SARAH:
Oh no!

MEGHAN:
She was in New York, about to get on the subway. I responded, “I hope you’re not joking cause I’m working on that now,” and then I didn’t hear from her for 10 minutes and was quietly panicking… because by that point, I was ready to go with it. Now it’s one of my top three songs in the show. It was just a really good example of how the program helped us. We hadn’t had a classic “I want” song, but studying musical theater structure, getting advice from our mentors, and making a mood board helped us collaborate to make something that adds huge value to the show.

SARAH:
I think it was so useful, too, to have had our last reading about 9 months before. We had put Emma on a shelf for a while, so returning to it, we could read it with fresh eyes. We realized that Harriet and Jane were the centers of the story at the moment, even though it’s called Emma, so we needed to flesh out Emma’s character arc – and, as a result, Knightley’s arc as well. And that was the focus of our early video conference meetings with Tim and Christopher, fleshing out those arcs and figuring out Emma’s “want.” When we incorporated the new “I want” song into the script (“Fly Away”), suddenly Emma had a desire that would keep us tracking with her throughout the show.

 

Listen to Fly Away

About the Authors

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Meghan Brown is an Ovation Award-winning playwright and member of the Temblors (www.thetemblors.com). She’s the resident playwright for L.A.’s Fugitive Kind Theater. Plays include The Pliant Girls, The Kill-or-Dies, and Shine Darkly, Illyria. She has written the libretto for the opera The Discord Altar (OperaWorks), lyrics for the song cycle Untuned Ears Hear Nothing but Discord (Lincoln Center, composer Ben Toth), and the book and lyrics for Emma (composer Sarah Taylor Ellis). (www.meghanbrown.net)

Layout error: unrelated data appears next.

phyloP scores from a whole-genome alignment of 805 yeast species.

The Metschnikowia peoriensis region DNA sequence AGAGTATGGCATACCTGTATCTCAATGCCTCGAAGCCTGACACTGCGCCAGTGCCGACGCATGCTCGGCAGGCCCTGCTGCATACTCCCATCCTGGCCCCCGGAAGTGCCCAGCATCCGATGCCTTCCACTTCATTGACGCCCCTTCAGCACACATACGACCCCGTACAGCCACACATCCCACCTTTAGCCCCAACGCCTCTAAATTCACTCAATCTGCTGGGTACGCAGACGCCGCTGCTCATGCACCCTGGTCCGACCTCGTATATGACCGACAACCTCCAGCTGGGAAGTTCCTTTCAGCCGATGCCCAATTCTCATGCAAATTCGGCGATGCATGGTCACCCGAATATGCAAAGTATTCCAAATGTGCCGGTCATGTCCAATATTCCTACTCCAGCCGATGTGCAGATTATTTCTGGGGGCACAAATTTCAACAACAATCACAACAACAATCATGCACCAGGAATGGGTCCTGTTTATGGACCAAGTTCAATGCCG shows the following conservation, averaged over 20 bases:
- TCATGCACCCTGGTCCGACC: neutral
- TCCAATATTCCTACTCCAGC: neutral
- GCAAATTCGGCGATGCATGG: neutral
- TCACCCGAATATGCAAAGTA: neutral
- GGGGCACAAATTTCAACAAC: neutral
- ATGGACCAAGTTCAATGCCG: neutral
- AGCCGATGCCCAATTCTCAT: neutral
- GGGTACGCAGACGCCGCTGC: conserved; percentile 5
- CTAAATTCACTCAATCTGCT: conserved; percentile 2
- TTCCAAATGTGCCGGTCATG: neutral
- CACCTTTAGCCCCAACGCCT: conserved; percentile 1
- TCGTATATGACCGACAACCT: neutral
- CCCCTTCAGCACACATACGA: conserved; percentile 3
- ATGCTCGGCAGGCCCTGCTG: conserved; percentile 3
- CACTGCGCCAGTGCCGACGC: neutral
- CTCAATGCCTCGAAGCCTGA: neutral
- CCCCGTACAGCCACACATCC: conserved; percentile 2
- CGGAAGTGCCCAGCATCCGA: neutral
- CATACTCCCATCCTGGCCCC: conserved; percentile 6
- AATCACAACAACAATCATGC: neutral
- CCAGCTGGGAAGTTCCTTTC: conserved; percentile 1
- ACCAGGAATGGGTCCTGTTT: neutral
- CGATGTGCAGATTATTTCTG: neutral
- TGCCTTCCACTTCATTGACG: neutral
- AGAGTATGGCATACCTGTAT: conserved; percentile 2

Sarah Taylor Ellis is a musical theater composer based in NYC. Her contemporary classical work centers on women’s voices: Emma with librettist Meghan Brown, The Trojan Women with Ellen McLaughlin, The Yellow Wallpaper (Gallery Players and Pallas Theatre Collective), and Thank You, Mr. Falker (LA Festival of New American Musicals). Sarah is the composer-in-residence at The Nightingale Bamford School, where she collaborates with elementary through high school students on original musicals, song cycles, and film scores. She holds a Ph.D. in Theater & Performance Studies from UCLA. (www.staylorellis.com)